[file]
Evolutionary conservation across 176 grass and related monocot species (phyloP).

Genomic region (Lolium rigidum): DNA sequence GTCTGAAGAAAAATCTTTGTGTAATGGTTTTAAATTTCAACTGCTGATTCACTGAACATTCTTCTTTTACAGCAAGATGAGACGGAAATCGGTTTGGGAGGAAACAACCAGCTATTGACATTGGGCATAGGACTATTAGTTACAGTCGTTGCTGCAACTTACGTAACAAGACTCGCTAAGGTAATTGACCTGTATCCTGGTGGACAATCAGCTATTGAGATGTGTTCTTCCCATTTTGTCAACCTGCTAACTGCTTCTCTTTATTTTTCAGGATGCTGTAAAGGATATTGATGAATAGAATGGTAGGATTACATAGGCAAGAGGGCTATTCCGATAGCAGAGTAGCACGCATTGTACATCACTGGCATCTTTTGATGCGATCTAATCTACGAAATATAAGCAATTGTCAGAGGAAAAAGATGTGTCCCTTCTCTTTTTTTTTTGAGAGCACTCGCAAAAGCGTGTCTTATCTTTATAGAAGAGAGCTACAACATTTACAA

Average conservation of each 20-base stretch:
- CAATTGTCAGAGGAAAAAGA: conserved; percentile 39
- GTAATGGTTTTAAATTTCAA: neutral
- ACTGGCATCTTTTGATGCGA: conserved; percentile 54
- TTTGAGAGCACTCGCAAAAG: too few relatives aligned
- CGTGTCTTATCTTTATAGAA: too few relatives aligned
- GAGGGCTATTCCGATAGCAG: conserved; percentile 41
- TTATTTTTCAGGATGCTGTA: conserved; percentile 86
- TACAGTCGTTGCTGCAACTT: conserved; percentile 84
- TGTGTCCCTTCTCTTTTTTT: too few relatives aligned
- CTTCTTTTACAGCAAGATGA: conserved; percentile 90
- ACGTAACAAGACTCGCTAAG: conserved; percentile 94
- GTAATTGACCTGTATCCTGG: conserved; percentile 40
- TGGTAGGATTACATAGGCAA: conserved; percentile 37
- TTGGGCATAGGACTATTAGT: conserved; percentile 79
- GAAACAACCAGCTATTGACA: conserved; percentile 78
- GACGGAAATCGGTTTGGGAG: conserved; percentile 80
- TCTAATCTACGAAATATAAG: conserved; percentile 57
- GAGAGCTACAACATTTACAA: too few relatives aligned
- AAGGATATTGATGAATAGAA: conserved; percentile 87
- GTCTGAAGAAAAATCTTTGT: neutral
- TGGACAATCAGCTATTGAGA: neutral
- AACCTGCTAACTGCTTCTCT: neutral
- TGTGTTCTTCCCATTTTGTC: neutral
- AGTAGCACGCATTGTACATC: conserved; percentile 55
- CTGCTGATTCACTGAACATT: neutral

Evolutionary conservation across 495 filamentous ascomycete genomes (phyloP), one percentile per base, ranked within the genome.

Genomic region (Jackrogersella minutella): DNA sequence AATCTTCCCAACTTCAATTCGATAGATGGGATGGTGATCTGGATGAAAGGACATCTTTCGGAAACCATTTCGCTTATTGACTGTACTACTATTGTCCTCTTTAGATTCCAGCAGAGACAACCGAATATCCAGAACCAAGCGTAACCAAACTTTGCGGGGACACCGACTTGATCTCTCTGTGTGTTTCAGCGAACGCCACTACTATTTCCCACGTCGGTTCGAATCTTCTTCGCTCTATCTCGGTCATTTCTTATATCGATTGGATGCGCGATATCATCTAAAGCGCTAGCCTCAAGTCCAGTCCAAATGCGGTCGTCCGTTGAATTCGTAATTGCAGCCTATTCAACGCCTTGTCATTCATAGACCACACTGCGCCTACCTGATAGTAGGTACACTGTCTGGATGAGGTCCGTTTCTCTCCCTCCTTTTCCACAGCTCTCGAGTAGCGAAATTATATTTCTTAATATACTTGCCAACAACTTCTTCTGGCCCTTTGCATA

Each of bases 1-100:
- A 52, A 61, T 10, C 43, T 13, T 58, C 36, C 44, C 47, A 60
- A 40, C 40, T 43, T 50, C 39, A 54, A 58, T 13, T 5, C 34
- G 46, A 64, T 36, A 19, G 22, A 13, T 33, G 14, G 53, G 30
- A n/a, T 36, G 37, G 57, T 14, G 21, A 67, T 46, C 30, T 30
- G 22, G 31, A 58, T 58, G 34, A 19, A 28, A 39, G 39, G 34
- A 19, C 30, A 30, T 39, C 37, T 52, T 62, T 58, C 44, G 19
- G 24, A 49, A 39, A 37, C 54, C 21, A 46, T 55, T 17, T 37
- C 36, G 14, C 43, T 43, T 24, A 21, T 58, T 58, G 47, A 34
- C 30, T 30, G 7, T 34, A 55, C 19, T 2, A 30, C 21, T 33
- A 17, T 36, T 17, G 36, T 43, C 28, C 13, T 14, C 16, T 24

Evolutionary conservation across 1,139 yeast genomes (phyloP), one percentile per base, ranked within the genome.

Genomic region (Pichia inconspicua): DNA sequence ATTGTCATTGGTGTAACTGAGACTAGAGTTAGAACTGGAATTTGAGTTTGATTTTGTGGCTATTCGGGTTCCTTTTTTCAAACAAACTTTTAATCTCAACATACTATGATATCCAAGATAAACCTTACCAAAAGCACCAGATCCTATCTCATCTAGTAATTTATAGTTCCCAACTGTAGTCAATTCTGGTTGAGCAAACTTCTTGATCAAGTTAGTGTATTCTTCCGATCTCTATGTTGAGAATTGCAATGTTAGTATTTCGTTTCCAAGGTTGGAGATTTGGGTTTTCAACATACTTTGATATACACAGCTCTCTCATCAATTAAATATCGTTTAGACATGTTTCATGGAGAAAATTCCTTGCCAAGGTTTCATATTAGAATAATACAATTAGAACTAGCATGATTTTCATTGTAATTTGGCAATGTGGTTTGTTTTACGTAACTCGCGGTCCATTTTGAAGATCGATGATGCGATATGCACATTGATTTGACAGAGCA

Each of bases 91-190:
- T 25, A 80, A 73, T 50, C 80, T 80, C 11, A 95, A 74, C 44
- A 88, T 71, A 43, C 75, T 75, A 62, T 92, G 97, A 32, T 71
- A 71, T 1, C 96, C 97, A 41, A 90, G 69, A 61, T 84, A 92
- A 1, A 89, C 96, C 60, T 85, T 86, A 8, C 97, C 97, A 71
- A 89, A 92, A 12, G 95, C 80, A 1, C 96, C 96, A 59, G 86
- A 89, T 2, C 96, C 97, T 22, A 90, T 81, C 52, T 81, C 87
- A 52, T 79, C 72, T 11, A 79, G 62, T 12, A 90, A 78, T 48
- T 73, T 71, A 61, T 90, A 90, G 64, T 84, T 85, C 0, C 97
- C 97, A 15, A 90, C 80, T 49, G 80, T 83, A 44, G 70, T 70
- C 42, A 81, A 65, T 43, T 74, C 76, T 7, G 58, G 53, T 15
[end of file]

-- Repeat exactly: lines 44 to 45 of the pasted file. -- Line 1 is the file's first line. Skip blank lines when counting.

Each of bases 91-190:
- T 25, A 80, A 73, T 50, C 80, T 80, C 11, A 95, A 74, C 44